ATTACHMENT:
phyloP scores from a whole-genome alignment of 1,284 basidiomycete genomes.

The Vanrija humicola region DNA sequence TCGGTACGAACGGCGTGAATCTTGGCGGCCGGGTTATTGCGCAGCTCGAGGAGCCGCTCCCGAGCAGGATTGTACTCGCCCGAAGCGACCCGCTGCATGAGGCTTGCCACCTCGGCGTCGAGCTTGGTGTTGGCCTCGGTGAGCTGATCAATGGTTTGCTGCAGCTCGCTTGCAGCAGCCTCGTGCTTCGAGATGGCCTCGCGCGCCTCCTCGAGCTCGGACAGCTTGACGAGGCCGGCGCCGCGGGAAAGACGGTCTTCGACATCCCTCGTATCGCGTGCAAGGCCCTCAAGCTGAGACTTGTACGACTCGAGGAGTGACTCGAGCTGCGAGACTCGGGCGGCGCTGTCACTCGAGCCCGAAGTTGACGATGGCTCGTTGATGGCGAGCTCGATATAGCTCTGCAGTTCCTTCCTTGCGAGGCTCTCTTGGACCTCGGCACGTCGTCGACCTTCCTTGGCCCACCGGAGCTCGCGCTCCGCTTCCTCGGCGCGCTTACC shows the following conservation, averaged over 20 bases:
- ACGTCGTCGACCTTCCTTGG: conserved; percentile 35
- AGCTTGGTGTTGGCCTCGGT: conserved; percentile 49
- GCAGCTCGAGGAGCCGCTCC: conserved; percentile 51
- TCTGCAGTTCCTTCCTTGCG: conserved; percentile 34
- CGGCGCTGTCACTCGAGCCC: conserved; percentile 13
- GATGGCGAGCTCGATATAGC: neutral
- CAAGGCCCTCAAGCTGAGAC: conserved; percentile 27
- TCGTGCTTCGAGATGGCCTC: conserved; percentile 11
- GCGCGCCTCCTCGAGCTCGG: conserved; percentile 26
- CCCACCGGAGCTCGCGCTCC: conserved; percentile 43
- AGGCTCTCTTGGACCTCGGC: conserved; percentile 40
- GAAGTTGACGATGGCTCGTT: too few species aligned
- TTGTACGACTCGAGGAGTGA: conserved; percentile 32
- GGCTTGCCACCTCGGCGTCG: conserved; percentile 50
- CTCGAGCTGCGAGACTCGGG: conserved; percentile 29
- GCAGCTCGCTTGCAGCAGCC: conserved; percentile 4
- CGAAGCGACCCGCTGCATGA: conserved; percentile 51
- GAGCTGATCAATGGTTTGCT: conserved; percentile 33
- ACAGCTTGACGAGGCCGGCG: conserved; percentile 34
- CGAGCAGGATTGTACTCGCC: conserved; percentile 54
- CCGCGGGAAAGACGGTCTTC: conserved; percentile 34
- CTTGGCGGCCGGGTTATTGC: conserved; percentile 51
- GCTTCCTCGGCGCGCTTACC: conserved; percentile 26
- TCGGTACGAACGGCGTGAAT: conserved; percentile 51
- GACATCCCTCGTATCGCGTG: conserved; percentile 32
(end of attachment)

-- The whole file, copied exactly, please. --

phyloP scores from a whole-genome alignment of 1,284 basidiomycete genomes.

The Vanrija humicola region DNA sequence TCGGTACGAACGGCGTGAATCTTGGCGGCCGGGTTATTGCGCAGCTCGAGGAGCCGCTCCCGAGCAGGATTGTACTCGCCCGAAGCGACCCGCTGCATGAGGCTTGCCACCTCGGCGTCGAGCTTGGTGTTGGCCTCGGTGAGCTGATCAATGGTTTGCTGCAGCTCGCTTGCAGCAGCCTCGTGCTTCGAGATGGCCTCGCGCGCCTCCTCGAGCTCGGACAGCTTGACGAGGCCGGCGCCGCGGGAAAGACGGTCTTCGACATCCCTCGTATCGCGTGCAAGGCCCTCAAGCTGAGACTTGTACGACTCGAGGAGTGACTCGAGCTGCGAGACTCGGGCGGCGCTGTCACTCGAGCCCGAAGTTGACGATGGCTCGTTGATGGCGAGCTCGATATAGCTCTGCAGTTCCTTCCTTGCGAGGCTCTCTTGGACCTCGGCACGTCGTCGACCTTCCTTGGCCCACCGGAGCTCGCGCTCCGCTTCCTCGGCGCGCTTACC shows the following conservation, averaged over 20 bases:
- ACGTCGTCGACCTTCCTTGG: conserved; percentile 35
- AGCTTGGTGTTGGCCTCGGT: conserved; percentile 49
- GCAGCTCGAGGAGCCGCTCC: conserved; percentile 51
- TCTGCAGTTCCTTCCTTGCG: conserved; percentile 34
- CGGCGCTGTCACTCGAGCCC: conserved; percentile 13
- GATGGCGAGCTCGATATAGC: neutral
- CAAGGCCCTCAAGCTGAGAC: conserved; percentile 27
- TCGTGCTTCGAGATGGCCTC: conserved; percentile 11
- GCGCGCCTCCTCGAGCTCGG: conserved; percentile 26
- CCCACCGGAGCTCGCGCTCC: conserved; percentile 43
- AGGCTCTCTTGGACCTCGGC: conserved; percentile 40
- GAAGTTGACGATGGCTCGTT: too few species aligned
- TTGTACGACTCGAGGAGTGA: conserved; percentile 32
- GGCTTGCCACCTCGGCGTCG: conserved; percentile 50
- CTCGAGCTGCGAGACTCGGG: conserved; percentile 29
- GCAGCTCGCTTGCAGCAGCC: conserved; percentile 4
- CGAAGCGACCCGCTGCATGA: conserved; percentile 51
- GAGCTGATCAATGGTTTGCT: conserved; percentile 33
- ACAGCTTGACGAGGCCGGCG: conserved; percentile 34
- CGAGCAGGATTGTACTCGCC: conserved; percentile 54
- CCGCGGGAAAGACGGTCTTC: conserved; percentile 34
- CTTGGCGGCCGGGTTATTGC: conserved; percentile 51
- GCTTCCTCGGCGCGCTTACC: conserved; percentile 26
- TCGGTACGAACGGCGTGAAT: conserved; percentile 51
- GACATCCCTCGTATCGCGTG: conserved; percentile 32